I meant to write a solemn post about the state of my life, and I still will, but who wants to write about the state of their life when they could write about...sex? But I'm off out to lunch in a short while, so we'll have to make this a quickie. Hahahahahahahahahaha!
I've been musing about sex quite a bit lately. I've been writing a paper about Lord Byron's sexuality, which is the prompt for the most recent extended bout of musing and for this entry - sorry, post - but I was musing about it before, in any case.
Sex is a weird thing, no doubt about it (don't worry: the intellectual level of this post will rise). I don't mean the actual act, although that's weird, too, if you view it objectively - someone, I can't remember who, said that if you stop and think about what you're doing while you're having sex, you're doomed. But I mean that the desire for sex, and the workings of that desire, are very strange.
Attraction and desire would seem to be pretty straightforward feelings: you find someone attractive, or you find them sexually desirable (not necessarily the same thing),
attractive but not sexually desirable (not IN THIS PICTURE)
extremely sexually desirable (in this role)
and because you find them either attractive or sexually desirable, or both, you wish to engage in sex with them. And that's certainly how it happens quite a lot of the time. But not all the time. In addition to the positive reasons to participate in what my university friend K. used to call "doings of it," there are many negative ones (I'm not telling you anything new here, I know): boredom, compulsion, insecurity, unhappiness, and rage. It's the last two I find most surprising. When Mr. Fallen let me go, and I was so angry and so sad, for a number of weeks I would find myself thinking, Who cares? If this person I loved didn't want me, why should I care what I do with myself and my body? If I can't have someone I want, why not just give it to whoever - the act won't matter if it's not with him, so why not have it be with just...anyone? Who gives a shit?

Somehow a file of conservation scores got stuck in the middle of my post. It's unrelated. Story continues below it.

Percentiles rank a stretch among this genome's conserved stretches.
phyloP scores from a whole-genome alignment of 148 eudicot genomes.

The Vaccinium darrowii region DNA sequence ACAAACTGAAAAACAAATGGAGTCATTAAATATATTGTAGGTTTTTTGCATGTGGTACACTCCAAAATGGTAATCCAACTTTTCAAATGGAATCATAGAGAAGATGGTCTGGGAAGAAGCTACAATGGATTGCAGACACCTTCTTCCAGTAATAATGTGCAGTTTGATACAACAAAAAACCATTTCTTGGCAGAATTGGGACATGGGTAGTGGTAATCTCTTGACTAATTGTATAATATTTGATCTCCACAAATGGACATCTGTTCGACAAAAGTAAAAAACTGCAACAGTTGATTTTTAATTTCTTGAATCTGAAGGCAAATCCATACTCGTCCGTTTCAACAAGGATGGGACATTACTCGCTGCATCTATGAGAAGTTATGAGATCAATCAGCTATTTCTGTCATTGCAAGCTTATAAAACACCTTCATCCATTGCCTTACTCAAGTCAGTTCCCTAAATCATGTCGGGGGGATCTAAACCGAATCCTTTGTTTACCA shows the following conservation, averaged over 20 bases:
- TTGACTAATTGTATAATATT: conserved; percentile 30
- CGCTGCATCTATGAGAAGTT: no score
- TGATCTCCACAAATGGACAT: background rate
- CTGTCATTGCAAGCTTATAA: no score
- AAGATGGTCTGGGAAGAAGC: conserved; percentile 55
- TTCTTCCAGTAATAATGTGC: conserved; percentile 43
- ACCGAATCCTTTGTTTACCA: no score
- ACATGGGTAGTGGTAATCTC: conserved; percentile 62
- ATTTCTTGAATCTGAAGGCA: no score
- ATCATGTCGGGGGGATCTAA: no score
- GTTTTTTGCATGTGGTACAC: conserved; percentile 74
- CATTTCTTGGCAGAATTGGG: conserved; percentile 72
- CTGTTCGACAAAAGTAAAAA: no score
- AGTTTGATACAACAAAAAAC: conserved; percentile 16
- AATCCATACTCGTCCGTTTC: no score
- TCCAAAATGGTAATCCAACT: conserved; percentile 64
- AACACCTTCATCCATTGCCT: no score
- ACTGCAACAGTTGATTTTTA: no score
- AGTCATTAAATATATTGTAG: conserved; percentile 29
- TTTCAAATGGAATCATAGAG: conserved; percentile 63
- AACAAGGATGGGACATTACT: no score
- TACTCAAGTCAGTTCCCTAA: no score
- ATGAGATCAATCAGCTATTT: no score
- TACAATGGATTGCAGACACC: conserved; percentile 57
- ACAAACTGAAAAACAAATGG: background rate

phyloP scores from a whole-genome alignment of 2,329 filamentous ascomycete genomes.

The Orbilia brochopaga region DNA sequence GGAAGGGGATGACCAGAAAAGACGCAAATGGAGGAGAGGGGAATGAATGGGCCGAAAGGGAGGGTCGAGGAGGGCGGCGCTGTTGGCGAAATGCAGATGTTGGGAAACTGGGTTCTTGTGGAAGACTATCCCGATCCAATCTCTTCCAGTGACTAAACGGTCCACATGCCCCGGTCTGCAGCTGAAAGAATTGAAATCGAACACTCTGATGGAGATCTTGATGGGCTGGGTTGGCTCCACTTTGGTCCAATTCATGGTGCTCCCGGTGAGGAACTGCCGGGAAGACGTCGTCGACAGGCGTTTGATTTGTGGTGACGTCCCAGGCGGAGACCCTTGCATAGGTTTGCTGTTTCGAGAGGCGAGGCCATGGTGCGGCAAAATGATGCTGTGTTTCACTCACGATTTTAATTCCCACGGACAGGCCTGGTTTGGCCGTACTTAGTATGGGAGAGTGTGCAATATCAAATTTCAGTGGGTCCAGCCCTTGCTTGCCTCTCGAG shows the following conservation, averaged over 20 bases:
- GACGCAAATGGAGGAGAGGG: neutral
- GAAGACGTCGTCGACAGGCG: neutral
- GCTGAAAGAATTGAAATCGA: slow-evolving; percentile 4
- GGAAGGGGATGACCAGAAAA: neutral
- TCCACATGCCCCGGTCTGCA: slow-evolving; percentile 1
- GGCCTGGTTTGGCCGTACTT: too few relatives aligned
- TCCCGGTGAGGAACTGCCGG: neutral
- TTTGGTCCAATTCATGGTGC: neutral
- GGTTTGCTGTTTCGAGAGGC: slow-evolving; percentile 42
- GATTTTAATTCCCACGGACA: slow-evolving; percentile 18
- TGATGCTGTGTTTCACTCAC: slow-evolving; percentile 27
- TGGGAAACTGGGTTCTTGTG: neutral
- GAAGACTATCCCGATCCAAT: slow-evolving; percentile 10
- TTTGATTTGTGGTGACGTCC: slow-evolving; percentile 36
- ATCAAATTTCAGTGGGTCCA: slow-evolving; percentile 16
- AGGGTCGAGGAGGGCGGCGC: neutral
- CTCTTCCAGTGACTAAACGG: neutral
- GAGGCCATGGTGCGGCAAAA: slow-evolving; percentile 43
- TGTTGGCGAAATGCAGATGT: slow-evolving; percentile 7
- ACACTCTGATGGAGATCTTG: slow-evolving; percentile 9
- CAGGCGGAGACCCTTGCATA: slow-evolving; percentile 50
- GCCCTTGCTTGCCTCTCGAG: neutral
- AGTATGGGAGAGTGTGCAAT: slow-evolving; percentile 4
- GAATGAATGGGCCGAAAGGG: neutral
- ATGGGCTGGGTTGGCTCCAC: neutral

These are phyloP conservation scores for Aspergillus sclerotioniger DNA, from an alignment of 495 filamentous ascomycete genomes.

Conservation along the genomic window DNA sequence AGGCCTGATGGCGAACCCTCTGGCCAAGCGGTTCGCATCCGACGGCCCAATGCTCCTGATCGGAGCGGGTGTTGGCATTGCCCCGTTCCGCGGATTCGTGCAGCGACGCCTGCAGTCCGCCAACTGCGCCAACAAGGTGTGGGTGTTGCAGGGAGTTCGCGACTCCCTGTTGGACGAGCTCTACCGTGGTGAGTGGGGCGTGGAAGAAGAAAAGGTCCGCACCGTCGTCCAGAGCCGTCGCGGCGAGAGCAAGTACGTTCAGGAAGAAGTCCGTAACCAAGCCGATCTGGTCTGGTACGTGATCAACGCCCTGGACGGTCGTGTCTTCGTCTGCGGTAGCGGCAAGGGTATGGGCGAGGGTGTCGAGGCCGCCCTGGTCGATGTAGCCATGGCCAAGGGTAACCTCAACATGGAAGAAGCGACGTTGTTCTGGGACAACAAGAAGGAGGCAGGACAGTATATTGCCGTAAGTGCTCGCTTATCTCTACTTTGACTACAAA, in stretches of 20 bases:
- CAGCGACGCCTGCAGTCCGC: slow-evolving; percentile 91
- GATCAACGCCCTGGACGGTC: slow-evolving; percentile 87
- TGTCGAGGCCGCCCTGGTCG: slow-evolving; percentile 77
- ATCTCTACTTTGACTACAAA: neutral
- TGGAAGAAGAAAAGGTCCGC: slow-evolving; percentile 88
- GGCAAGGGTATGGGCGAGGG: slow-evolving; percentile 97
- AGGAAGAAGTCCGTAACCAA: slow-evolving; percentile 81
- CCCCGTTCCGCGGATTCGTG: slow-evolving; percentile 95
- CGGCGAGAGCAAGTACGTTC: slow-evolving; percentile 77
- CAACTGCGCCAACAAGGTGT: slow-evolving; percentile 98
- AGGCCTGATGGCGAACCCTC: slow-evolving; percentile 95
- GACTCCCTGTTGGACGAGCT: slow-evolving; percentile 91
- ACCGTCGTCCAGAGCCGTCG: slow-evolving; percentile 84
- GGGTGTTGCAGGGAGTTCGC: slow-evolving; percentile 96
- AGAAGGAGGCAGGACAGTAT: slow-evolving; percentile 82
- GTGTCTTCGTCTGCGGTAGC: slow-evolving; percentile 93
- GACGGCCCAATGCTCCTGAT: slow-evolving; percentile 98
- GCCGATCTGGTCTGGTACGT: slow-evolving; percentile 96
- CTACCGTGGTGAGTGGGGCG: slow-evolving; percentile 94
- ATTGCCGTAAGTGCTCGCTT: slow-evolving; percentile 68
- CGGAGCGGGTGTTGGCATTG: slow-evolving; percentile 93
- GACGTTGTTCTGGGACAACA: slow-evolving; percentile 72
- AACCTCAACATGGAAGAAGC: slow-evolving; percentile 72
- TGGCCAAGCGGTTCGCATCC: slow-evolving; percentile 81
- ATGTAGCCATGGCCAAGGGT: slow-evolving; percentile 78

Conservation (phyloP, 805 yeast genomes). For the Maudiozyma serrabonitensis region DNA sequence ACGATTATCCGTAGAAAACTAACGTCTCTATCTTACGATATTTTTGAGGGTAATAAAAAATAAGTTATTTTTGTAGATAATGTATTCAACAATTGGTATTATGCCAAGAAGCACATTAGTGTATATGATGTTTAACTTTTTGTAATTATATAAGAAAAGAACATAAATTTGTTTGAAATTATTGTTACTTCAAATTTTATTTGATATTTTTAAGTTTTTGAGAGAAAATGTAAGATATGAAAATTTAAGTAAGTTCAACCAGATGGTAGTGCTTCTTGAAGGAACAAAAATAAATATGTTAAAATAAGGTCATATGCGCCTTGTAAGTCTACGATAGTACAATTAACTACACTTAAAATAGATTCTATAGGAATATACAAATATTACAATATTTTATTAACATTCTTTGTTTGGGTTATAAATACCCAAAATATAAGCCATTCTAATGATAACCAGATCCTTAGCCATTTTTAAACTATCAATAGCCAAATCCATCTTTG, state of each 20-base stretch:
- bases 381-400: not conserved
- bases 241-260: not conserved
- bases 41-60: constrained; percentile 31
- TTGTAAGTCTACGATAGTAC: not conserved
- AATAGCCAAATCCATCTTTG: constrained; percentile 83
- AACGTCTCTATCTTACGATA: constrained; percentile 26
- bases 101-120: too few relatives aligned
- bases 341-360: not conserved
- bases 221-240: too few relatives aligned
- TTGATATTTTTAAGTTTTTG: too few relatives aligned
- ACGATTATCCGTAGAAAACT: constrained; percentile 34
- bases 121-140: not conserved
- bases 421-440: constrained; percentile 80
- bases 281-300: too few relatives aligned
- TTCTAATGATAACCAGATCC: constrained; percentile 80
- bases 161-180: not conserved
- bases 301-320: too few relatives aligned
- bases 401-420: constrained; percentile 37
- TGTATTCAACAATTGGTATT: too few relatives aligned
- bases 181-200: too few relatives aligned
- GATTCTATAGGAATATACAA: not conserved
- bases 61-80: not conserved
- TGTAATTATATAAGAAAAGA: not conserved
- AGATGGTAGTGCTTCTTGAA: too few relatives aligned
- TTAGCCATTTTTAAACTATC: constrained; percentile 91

Of course I didn't give in to that feeling, because I'm a sensible girl (serial killers, yucky diseases, lack of conversation in the morning, embarrassment in front of yourself), and because, less practically and more emotionally, I don't want to have sex with "anyone." But I was surprised to discover how strong that "Who cares?" feeling was, and how strong its potential to propel me into sex was, if I hadn't also been a sensible girl who knew her own emotions.
But I guess I find sex puzzling in other ways, too. The sexual drive is so utterly divorced, in many ways, from the intellectual or emotional drive. I know why that is, physiologically and evolutionarily, and because I believe people are basically animals, it doesn't distress me, or exactly surprise me, but it does fascinate me. It's wonderful to be in love, and it's wonderful to have sex (well, it can be), but the desire to have sex does not hold itself in abeyance waiting for love. Nor, indeed, purely on the level of physiological release, does level of love and knowledge of the other participant necessarily improve sex - particularly if you're a man, I think. Which is why, when I stand outside of myself and humanity more generally, I find the concept of waiting to have sex until you're sure you love - or even like - the person somewhat odd. In those cases, my thinking goes like this:
You find the person attractive, and you know you want to have sex. If you become attached to them and they to you, and you have sex with them, and the sex is bad, it's going to be quite painful, for both of you, to disengage from the relationship. If you wait to have sex until you know you like them, but it turns out you don't like them, you don't get to have sex at all. Whereas if you have sex with them before you're emotionally attached, and the sex is bad, at least you've gotten to have sex. And if you have sex with them before you're emotionally attached, and turns out you don't like them enough to get emotionally attached...at least you've gotten to have sex.
And yet we do wait. Logically, and in terms of instinctive drives, it would seem to make no sense, but in terms of emotions it certainly does. I don't know...
This is what makes people so very interesting to me. Yes, we are animals, but we've also got this magnificent phenomenon, the brain, that makes us something more than just animals. But it also complicates everything, including things that might work more satisfactorily, at a purely animal level, if they were not so complicated. It's fascinating. Except for the times when it's just irritating.
Sex: it's weird thing, no doubt about it.